The average employee spends 31 hours a month in unproductive meetings. Yawn. Here’s how to get the most out of your next one.

STAND UP

A study of sit-down meetings versus stand-up meetings by Washington University in the US compared the ability of participants to share ideas, work together and produce quality work. The results showed that those standing up had greater collaboration on ideas and were more enthusiastic about creative processes.

DITCH THE DEVICES

Students who take notes by hand have a clearer understanding of what’s being discussed than those who take notes on their laptop, shows a study of college students at the University of California. Bring a notepad and pen to your next meeting, and leave your smartphone at your desk.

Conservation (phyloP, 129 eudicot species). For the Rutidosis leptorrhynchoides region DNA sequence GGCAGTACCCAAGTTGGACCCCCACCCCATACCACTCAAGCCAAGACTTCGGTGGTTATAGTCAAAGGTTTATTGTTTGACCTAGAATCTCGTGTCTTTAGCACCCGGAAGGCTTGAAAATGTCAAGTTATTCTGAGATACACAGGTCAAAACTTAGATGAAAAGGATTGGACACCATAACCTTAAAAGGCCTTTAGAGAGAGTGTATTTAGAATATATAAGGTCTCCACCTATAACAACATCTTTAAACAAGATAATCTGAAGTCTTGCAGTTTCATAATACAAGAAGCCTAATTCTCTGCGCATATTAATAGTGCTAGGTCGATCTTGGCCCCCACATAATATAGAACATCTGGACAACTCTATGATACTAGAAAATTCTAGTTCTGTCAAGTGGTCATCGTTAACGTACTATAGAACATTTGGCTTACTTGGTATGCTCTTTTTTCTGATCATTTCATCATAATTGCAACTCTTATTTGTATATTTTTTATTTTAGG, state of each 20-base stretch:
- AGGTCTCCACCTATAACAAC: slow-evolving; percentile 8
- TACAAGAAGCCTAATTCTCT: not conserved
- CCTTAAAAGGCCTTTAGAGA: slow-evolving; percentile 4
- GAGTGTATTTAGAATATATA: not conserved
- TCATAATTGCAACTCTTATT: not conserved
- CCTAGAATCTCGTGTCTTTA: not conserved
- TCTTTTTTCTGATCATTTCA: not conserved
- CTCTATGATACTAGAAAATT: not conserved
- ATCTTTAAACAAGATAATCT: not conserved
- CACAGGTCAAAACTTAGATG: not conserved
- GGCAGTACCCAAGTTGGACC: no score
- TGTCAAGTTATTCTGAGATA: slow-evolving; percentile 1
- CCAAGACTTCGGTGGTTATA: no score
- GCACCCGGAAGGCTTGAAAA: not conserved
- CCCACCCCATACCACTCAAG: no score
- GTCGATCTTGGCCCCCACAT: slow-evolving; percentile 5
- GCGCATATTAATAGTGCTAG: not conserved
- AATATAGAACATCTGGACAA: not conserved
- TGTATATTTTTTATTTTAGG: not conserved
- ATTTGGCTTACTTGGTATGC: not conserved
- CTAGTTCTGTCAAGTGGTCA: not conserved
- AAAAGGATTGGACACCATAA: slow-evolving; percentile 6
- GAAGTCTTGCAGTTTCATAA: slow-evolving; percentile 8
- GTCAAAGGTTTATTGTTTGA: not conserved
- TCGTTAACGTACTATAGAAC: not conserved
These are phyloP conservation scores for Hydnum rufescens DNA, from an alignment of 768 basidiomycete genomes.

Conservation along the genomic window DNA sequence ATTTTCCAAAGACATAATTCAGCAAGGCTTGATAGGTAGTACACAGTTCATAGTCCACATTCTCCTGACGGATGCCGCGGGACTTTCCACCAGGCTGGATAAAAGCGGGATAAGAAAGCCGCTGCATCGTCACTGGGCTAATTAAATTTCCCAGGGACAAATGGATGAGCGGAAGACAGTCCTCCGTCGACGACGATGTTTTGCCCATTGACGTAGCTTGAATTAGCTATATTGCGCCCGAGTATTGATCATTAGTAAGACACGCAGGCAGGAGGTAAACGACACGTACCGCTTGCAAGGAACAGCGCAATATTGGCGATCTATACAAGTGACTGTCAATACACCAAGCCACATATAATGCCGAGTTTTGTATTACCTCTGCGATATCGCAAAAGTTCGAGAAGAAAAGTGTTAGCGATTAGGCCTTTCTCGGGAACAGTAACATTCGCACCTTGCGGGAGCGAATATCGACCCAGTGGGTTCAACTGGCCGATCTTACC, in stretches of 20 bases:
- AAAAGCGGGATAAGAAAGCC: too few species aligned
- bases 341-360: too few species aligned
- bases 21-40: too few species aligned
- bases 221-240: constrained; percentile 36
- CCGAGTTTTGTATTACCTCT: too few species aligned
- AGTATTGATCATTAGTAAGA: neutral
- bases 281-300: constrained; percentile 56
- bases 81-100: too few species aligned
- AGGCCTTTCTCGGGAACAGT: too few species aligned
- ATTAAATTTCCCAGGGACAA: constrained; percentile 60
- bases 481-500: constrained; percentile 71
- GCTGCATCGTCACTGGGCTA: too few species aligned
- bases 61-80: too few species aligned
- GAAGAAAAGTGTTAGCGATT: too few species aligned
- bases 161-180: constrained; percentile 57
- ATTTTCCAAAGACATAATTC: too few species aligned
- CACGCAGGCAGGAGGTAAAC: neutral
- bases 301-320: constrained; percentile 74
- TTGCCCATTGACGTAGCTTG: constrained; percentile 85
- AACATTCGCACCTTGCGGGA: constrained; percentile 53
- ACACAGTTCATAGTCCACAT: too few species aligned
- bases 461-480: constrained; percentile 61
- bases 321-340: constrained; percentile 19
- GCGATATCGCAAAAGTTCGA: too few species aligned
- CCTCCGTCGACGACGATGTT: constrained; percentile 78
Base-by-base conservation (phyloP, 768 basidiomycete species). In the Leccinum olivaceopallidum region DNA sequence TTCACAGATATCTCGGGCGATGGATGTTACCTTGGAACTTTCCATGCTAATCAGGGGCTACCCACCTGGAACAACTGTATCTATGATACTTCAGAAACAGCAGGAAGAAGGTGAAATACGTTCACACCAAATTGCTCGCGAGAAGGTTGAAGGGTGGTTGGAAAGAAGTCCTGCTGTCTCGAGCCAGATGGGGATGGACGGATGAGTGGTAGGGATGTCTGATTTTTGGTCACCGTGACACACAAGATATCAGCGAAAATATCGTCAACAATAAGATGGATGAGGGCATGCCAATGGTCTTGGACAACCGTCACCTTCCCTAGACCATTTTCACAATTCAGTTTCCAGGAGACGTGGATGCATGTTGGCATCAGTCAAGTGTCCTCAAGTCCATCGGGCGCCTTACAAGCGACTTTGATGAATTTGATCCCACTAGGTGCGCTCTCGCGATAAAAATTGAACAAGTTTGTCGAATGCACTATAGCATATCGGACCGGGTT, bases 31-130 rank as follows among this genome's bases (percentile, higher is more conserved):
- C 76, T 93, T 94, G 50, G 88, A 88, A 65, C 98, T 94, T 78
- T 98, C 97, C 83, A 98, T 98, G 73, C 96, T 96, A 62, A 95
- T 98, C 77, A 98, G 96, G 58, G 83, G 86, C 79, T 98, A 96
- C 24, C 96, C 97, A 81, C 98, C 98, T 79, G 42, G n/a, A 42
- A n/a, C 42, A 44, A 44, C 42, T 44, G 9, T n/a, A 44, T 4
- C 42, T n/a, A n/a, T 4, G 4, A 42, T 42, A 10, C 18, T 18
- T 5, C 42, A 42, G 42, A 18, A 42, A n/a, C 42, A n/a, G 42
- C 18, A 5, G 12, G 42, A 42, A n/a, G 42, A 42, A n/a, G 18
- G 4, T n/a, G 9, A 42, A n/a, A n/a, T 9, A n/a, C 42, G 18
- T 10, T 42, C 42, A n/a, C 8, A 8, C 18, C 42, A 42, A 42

STOP AT 18 MINUTES

Scientists have found that the human brain can pay real attention to something for only between 10 and 18 minutes before it tunes out. The longer a meeting goes on, the less you’re concentrating.

SET A TIMER

If you can’t get colleagues to stick to the 18-minute rule, try a timer. Research shows that having a strict time constraint makes people more creative and productive than when they have no time limits.

START WITH SOMETHING POSITIVE

Starting a meeting with a positive statement makes it more likely that people will listen and agree with each other, shows US research. The study revealed that when the first thing said was critical, colleagues were less likely to listen and more likely to be argumentative.